Surbhi Krishna Singh has won awards for two engineering projects and built automation systems for semiconductor and memory giants that have helped companies like Micron and Seagate save billions in unproductive work hours. With her engineering, automation, and manufacturing background, she was able to transition into the semiconductor industry but later found several barriers halting the quality of production. Despite manufacturing being one of the most advanced fields in terms of technology, Surbhi observed how isolated each division felt and identified this aspect as a foundational problem. She created her company FireVisor to reduce the cost of product failure.
“I slowly started to see that while manufacturing was one of the most advanced fields in terms of tech, the advancements were spread out on these individual islands. There was no system connecting it all, which made managing quality very difficult, especially with the huge volume of data being produced. I couldn’t get this idea out of my head that I could envision a product that would change the way we work. What FireVisor does is we have productized AI-based quality management for manufacturing. We’re learning from the quality occurrences in the line to preempt engineers when it happens in the future. We are creating a product or system around it instead of just solving problems one-off. That way, we also become a part of the lens.”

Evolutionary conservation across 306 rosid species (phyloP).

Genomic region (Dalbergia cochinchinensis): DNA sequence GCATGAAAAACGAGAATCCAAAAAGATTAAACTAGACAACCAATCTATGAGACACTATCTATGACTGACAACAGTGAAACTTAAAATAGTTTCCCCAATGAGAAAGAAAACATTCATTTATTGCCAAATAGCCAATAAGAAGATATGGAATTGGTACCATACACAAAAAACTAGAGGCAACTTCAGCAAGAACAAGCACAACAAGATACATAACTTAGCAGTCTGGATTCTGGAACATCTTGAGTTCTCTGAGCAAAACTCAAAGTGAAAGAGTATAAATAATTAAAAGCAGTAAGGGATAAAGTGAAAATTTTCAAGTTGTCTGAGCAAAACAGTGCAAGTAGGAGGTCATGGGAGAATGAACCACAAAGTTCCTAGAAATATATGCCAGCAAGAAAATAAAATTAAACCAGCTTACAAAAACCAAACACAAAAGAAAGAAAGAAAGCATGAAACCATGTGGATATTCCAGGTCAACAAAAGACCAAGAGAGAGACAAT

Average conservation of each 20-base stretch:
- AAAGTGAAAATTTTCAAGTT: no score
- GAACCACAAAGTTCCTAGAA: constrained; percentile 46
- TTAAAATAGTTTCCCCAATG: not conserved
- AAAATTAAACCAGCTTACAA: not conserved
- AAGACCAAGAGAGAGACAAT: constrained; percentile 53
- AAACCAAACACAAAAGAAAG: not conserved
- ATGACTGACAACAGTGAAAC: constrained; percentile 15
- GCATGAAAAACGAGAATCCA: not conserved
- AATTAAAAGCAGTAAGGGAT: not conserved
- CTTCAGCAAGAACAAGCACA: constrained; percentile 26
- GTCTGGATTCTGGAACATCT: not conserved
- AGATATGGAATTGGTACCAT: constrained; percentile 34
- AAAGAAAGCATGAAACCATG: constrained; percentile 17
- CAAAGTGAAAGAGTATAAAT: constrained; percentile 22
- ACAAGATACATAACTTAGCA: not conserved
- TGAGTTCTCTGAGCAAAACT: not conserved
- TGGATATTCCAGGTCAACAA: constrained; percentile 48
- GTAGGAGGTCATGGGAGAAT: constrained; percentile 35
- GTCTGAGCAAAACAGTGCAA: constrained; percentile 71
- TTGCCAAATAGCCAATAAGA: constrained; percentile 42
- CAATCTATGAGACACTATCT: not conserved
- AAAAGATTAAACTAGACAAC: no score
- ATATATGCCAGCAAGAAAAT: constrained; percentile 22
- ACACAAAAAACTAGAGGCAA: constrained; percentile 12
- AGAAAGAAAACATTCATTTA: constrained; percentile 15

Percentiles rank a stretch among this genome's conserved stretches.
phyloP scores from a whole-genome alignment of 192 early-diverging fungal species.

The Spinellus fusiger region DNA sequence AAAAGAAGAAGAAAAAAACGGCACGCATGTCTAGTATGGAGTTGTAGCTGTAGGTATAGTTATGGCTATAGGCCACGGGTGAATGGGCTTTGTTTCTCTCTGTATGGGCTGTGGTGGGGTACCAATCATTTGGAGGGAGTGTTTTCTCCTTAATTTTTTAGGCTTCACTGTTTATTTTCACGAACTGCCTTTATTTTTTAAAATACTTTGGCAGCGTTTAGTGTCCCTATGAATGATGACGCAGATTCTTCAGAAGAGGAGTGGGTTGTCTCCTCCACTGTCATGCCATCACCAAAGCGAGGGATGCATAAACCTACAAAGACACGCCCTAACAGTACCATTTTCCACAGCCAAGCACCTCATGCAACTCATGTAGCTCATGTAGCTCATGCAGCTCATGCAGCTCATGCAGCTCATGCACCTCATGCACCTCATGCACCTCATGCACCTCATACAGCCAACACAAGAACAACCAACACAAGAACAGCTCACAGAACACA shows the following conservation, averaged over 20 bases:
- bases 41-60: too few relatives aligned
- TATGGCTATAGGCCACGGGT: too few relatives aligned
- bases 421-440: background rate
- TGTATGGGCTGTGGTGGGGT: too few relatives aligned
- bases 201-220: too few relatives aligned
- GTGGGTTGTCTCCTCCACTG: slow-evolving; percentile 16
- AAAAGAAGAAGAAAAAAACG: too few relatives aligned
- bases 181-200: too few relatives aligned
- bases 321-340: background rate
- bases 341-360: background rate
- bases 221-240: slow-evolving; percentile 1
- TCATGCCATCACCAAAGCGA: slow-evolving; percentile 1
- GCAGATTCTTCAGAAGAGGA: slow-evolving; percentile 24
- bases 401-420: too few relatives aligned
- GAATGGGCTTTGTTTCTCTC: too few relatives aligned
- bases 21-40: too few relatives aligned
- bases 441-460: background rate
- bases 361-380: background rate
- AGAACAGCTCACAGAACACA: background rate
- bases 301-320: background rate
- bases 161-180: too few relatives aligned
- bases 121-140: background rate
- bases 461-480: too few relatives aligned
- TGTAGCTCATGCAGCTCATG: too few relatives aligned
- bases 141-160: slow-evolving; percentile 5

5. Amy Feldman
Award-winning writer and journalist Amy Feldman is a Forbes senior editor. Her writing and editing of business, industrial manufacturing, and consumer products articles is remarkable for ushering discourse into the manufacturing space. Journalists and editors in the manufacturing industry are vital to multiple sectors. Some like Amy are often responsible for sparking transformative and disruptive thinking by covering stories that matter with a targeted approach to amplify specific pitches. She joined Trond on episode 39 in June 2021 to reflect on how the COVID-19 pandemic has changed industrial integration and to discuss the growing awareness of tech journalism.
“Ten years ago, we thought of tech journalism as a very specific thing. It was covering tech companies. There were these top companies that did tech, and then there were companies that didn't do tech. Now you think, okay, if you're covering agriculture, you might be covering robotics companies in agriculture where you're covering retail, but the backbone of all retail companies right now is data mining and AI. Whether you think of yourself as a tech journalist or not, if you're writing about business, you're, in some way, writing about tech. It underpins stories in the same way that all business or tech stories are also human stories.
6. Dayna Grayson